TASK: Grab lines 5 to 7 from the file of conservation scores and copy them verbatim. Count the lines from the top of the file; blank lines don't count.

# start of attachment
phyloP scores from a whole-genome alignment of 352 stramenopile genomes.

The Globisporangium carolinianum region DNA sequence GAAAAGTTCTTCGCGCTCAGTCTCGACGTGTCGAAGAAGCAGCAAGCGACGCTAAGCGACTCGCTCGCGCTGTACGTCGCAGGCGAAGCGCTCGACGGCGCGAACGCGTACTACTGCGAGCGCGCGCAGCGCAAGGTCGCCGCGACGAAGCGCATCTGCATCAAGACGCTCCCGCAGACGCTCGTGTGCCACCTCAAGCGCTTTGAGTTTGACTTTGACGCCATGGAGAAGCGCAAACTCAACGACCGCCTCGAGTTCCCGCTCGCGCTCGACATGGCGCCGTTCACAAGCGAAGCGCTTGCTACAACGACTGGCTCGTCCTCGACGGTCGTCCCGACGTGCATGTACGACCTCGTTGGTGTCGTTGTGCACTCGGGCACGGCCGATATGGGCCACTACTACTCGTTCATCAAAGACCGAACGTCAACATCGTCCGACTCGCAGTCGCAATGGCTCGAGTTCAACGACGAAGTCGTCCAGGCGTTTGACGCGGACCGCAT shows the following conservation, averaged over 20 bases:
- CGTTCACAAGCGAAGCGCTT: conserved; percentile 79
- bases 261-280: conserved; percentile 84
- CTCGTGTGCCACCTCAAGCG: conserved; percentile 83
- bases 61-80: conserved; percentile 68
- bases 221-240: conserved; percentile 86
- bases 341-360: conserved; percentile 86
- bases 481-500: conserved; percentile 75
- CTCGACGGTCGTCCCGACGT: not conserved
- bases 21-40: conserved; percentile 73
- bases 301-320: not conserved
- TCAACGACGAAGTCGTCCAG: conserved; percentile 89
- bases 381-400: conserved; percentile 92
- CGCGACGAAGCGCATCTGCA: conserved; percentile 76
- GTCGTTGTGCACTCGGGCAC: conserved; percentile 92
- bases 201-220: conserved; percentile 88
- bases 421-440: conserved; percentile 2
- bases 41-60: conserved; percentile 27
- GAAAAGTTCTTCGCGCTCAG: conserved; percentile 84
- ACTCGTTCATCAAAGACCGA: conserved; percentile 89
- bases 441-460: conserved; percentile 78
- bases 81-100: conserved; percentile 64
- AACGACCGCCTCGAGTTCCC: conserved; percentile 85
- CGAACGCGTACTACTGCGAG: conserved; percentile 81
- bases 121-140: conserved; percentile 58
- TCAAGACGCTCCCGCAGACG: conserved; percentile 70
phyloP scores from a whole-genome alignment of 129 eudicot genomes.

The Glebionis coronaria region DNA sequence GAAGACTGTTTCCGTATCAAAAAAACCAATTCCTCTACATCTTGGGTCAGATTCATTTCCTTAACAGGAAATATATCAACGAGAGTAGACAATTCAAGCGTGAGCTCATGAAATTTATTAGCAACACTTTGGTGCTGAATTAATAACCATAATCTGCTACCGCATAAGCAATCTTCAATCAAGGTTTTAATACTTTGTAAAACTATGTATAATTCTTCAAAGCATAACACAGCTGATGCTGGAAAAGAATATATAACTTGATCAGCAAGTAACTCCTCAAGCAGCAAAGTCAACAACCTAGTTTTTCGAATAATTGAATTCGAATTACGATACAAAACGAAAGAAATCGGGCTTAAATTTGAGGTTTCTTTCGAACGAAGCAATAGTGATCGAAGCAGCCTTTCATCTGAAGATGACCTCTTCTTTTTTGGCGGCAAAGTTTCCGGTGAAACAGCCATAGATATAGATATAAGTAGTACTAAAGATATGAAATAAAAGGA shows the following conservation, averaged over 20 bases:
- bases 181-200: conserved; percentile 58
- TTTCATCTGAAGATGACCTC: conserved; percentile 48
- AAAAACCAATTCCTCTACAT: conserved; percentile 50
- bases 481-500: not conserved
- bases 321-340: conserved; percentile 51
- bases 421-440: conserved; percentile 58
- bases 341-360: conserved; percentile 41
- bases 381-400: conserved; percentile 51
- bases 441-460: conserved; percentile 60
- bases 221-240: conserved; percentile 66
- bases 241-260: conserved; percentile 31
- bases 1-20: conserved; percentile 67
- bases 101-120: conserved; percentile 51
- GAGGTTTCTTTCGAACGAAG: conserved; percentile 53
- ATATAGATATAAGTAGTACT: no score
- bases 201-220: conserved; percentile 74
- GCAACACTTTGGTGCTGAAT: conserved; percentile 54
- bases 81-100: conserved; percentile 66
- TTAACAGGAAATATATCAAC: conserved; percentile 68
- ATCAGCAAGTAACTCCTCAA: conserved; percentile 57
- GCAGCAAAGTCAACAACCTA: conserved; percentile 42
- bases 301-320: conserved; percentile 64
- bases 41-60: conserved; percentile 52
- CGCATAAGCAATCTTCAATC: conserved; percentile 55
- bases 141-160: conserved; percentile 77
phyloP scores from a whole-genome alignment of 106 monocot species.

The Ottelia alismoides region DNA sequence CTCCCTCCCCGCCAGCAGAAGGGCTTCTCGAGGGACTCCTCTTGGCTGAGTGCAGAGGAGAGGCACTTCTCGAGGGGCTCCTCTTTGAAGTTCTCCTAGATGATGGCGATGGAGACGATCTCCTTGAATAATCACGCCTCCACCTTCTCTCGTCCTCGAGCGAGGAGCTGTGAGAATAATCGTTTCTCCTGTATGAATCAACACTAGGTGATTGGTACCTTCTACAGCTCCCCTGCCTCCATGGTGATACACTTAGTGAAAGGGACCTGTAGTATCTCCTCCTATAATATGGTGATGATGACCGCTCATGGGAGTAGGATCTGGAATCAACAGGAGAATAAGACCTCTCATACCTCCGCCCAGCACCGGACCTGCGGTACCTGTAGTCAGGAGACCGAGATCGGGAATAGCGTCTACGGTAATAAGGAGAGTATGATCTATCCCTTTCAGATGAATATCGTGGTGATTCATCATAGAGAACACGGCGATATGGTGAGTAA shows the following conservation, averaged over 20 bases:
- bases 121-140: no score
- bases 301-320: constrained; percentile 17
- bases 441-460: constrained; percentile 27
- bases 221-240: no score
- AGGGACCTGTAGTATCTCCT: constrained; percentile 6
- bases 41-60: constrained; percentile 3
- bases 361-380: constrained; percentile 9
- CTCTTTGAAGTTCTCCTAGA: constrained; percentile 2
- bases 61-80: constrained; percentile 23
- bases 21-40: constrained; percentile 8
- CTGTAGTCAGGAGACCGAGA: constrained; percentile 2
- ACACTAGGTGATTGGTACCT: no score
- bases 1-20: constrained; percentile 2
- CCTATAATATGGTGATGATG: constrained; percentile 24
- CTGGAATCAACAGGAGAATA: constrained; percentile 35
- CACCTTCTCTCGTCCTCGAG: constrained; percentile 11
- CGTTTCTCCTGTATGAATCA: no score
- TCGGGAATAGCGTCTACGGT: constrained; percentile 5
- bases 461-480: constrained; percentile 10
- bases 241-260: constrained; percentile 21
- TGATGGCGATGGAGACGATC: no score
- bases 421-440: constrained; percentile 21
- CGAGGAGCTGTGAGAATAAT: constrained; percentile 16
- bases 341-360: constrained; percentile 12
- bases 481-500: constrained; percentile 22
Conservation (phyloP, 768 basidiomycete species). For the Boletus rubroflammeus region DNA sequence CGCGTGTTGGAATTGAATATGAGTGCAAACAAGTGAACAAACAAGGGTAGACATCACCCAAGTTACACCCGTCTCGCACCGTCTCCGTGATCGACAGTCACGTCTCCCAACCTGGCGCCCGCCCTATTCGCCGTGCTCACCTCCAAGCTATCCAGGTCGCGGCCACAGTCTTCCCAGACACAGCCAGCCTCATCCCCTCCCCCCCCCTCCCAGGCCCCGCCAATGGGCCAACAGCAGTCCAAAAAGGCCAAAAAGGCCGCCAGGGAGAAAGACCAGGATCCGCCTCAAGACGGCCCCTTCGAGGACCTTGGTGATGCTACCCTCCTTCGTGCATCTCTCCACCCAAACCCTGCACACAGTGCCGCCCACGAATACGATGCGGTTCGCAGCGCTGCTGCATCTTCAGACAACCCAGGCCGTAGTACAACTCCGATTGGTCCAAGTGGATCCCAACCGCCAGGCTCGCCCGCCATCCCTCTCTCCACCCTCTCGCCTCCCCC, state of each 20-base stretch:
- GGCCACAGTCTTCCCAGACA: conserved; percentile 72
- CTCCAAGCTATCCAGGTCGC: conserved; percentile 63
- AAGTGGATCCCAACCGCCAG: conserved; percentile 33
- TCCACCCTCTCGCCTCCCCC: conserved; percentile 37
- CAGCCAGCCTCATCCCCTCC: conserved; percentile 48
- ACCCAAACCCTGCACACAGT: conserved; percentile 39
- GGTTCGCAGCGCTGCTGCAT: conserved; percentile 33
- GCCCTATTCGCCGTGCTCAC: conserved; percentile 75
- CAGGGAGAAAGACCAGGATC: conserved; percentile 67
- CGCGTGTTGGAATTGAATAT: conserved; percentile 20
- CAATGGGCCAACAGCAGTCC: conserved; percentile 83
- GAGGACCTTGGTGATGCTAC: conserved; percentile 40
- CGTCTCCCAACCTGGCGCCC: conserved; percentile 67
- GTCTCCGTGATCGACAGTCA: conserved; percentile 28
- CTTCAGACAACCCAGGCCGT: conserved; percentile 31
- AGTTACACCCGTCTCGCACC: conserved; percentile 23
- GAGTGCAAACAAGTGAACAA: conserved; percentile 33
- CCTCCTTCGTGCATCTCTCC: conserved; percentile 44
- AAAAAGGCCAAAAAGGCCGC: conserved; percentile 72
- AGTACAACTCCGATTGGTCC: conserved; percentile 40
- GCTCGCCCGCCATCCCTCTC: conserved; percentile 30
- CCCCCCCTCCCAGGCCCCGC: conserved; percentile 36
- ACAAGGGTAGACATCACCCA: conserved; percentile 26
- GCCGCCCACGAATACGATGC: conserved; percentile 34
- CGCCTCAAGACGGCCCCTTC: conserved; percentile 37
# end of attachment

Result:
- CTCGTGTGCCACCTCAAGCG: conserved; percentile 83
- bases 61-80: conserved; percentile 68
- bases 221-240: conserved; percentile 86